Group Title: NARC : network-attached reconfigurable computing for high-performance, network-based applications
Title: Abstract
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 Material Information
Title: Abstract
Physical Description: Book
Language: English
Creator: Conger, C.
Troxel, Ian
Espinosa, D.
Aggarwal, V.
George, Alan D.
Publisher: Conger et al.
Place of Publication: Gainesville, Fla.
Publication Date: 2005
Copyright Date: 2005
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Bibliographic ID: UF00094734
Volume ID: VID00001
Source Institution: University of Florida
Holding Location: University of Florida
Rights Management: All rights reserved by the source institution and holding location.


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NARC: Network-Attached Reconfigurable Computing
for High-performance, Network-based Applications

C. Conger', I. Troxel, D. Espinosa, V. Aggarwal, and A. George
High-performance Computing and Simulation (HCS) Research Laboratory
Department of Electrical and Computer Engineering, University of Florida
Gainesville, FL 32611-(. 111


Network-Attached Storage (NAS) is a widely deployed technology in a variety of settings such as data centers
that provides a reasonably cost-effective, powerful, and scalable solution to data storage requirements. As
opposed to server-based, direct-attached storage, the NAS concept features storage systems that are directly
attached to the network and reduce various limitations that traditional high-end storage servers impose on
cost and flexibility. Researchers at the University of Florida have adapted this concept to hardware-based
reconfigurable computing (RC) systems to similarly achieve a cost-effective, flexible, powerful, and scalable
means in which to quickly and easily integrate PLDs such as FPGAs into high-performance, network-based
systems, from small-scale embedded systems to large-scale distributed systems. We have coined the term
NARC, or network-attached reconfigurable computing, in describing this novel concept.

The team at the University of Florida has recently completed a year-long effort to design, build, and evaluate
several working prototype boards for NARC. Each board connects on the front side to an Ethernet network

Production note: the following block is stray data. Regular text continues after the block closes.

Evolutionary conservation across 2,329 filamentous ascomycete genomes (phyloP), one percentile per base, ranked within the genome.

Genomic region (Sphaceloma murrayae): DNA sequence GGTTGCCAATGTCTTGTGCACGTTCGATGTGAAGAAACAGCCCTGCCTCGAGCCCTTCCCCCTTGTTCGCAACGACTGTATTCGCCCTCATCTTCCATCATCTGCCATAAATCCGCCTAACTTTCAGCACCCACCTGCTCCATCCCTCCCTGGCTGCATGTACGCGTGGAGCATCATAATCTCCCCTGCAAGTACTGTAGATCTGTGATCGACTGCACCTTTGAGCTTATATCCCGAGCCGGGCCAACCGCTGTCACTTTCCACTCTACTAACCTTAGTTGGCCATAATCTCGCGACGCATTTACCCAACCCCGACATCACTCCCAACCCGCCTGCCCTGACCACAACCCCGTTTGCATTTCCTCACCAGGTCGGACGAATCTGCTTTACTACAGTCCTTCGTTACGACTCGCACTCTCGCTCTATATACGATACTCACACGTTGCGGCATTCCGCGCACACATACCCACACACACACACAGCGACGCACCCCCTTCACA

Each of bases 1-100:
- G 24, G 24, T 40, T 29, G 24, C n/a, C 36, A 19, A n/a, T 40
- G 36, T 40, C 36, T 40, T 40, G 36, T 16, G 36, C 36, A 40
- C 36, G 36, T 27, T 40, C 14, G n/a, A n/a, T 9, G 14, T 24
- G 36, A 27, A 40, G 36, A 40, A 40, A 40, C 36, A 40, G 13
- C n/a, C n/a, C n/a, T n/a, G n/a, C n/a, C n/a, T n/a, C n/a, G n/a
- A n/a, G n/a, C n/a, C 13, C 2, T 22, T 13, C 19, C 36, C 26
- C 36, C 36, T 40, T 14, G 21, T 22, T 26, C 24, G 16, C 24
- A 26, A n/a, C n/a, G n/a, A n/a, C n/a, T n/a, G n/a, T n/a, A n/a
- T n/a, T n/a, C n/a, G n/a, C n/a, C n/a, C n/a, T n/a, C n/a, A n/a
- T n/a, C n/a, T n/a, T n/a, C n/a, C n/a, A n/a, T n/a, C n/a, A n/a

and on the back side to one of several FPGA development boards from Xilinx. The NARC board currently
features a Fast Ethernet controller and transceiver, a 32-bit ARM processor running Linux to handle the
TCP/IP protocols, a dual-port memory subsystem, control mechanisms to enable configuration and use of
the FPGA hardware remotely over the network, as well as a growing selection of test applications. The
NARC's flexible architecture allows future versions to include any type of back-end FPGA board to be
attached to ever faster Ethernet variants (e.g. Gigabit or 10 Gigabit Ethernet) or other network protocols,
with future plans for integration of all components onto a single board or device. This presentation will
describe the prototype design effort pointing out numerous lessons learned. We will also showcase some of
the many application areas in which we believe the NARC concept can be effectively applied, such as in-situ
network traffic analysis and deep packet processing for security, deployment into legacy and future military
systems such as aircraft or smart munitions for advanced processing, as well as NARC's first conceived role
as a cost-effective resource in RC-enabled distributed computing systems such as clusters. Finally, the
presentation will include several case studies to highlight the efficacy and efficiency of the NARC in
performing useful tasks as compared to traditional servers on the network.

1 Corresponding author, email:, telephone: 352-392-9046.

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